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date: 25 February 2020

Abstract and Keywords

Gender is an underexplored issue in the study of ancient China, often understood to be one and same as biological sex. Using biological remains and material offerings excavated from major cemetery sites in China, this chapter examines the social construction of gender from the Neolithic to the period of state emergence under the Shang Dynasty. By comparing the different ways biologically sexed female individuals were treated at death, this discussion shows the variable ways gender could be understood depending on an individual’s social rank, kinship relations, and even ethnic affiliation. Reappraisals of these cemetery sites also reveal how gender—as a shifting aspect of personhood and individual life histories—was instrumental in configuring the social relationships of early village communities as well as dynastic courts. These observations redress interpretations influenced by classical Chinese thought and Marxian paradigms.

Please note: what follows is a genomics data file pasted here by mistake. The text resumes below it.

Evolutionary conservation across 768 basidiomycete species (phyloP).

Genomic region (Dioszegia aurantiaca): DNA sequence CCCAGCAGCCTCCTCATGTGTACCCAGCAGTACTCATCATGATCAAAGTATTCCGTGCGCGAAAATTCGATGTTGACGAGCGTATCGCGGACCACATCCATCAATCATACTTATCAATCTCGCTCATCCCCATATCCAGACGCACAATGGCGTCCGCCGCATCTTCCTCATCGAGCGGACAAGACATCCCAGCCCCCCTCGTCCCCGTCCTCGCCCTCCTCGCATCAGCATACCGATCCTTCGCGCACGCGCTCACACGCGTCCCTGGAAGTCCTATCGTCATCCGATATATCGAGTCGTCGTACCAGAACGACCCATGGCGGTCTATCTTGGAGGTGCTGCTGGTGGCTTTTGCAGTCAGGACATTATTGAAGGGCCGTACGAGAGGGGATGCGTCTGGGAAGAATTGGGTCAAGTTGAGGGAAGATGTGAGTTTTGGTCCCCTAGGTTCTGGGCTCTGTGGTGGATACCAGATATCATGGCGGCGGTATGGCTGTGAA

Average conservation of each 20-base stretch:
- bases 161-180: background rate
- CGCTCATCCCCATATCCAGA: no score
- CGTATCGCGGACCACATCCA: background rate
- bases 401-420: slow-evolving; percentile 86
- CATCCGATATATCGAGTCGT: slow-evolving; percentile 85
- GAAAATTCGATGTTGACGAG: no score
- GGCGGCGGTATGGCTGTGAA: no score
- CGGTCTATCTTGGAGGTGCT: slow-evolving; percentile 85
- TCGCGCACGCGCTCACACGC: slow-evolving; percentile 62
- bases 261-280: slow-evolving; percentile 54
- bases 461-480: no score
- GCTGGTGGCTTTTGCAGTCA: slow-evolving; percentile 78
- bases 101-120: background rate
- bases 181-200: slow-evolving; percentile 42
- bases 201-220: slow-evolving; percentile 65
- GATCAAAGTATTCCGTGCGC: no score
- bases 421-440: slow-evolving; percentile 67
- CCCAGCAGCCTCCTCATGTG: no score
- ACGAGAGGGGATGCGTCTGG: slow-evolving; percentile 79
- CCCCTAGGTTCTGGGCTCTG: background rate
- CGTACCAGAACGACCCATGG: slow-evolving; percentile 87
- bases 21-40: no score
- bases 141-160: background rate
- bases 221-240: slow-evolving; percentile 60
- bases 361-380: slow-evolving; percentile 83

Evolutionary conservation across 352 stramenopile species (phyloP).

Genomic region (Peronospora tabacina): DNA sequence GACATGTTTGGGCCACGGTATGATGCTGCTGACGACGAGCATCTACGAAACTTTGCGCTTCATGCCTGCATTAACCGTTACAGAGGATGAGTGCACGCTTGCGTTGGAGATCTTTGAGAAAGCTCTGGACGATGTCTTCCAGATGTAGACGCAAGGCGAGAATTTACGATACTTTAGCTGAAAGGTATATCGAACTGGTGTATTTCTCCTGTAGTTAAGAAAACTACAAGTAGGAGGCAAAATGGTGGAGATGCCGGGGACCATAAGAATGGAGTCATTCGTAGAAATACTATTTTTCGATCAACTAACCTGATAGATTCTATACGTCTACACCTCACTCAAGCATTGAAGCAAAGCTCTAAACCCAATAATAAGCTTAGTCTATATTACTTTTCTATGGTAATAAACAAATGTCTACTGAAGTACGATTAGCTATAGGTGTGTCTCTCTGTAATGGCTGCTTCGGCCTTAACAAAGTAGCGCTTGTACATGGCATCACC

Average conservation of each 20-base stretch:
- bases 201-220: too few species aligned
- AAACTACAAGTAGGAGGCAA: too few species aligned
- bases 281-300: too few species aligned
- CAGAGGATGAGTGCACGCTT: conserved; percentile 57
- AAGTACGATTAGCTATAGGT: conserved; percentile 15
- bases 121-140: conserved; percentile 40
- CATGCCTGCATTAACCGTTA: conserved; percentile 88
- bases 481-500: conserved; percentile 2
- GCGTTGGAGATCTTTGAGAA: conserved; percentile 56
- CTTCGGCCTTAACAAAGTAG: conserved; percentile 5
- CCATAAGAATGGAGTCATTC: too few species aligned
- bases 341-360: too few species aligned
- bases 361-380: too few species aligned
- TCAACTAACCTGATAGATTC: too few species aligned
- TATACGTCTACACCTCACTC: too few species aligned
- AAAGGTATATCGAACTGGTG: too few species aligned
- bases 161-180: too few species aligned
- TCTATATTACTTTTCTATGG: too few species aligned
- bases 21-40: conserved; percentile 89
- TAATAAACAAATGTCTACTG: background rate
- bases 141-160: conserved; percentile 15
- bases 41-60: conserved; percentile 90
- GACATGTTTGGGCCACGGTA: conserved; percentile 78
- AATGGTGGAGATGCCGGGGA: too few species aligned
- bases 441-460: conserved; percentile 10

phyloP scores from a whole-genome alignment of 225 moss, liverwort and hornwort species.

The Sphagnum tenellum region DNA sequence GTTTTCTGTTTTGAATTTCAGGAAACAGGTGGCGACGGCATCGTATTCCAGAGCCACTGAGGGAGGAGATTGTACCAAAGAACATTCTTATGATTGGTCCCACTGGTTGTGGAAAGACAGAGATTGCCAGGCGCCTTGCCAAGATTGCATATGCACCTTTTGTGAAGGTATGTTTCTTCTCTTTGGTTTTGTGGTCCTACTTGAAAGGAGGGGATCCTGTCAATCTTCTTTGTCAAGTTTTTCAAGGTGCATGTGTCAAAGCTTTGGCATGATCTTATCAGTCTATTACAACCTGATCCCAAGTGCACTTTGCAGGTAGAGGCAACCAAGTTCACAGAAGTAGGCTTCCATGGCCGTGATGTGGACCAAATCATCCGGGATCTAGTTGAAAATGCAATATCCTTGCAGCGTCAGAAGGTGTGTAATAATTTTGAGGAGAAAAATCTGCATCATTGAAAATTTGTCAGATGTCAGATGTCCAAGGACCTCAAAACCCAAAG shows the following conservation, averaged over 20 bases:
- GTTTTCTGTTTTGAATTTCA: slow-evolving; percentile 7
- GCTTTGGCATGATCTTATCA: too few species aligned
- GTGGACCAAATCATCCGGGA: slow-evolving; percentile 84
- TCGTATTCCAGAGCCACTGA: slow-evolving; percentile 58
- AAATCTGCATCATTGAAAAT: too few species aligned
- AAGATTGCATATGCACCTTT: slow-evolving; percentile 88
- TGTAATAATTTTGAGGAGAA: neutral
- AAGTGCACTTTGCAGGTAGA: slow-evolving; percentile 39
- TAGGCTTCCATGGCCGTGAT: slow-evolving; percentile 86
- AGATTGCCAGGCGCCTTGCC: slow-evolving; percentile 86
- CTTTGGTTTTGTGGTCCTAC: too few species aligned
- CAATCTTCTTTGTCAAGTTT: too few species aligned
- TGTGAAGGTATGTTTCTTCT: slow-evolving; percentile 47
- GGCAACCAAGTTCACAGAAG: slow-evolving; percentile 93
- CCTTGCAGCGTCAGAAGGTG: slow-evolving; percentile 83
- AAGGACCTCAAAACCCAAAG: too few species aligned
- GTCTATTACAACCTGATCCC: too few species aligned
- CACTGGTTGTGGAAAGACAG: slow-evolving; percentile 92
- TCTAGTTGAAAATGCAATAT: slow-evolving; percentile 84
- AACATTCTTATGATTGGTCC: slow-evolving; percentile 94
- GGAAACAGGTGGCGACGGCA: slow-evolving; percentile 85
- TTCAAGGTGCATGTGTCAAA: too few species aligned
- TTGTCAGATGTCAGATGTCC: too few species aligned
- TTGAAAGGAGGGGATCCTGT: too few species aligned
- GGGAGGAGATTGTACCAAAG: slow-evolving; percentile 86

Keywords: gender, social evolution, Marxist archaeology, Neolithic, Bronze Age

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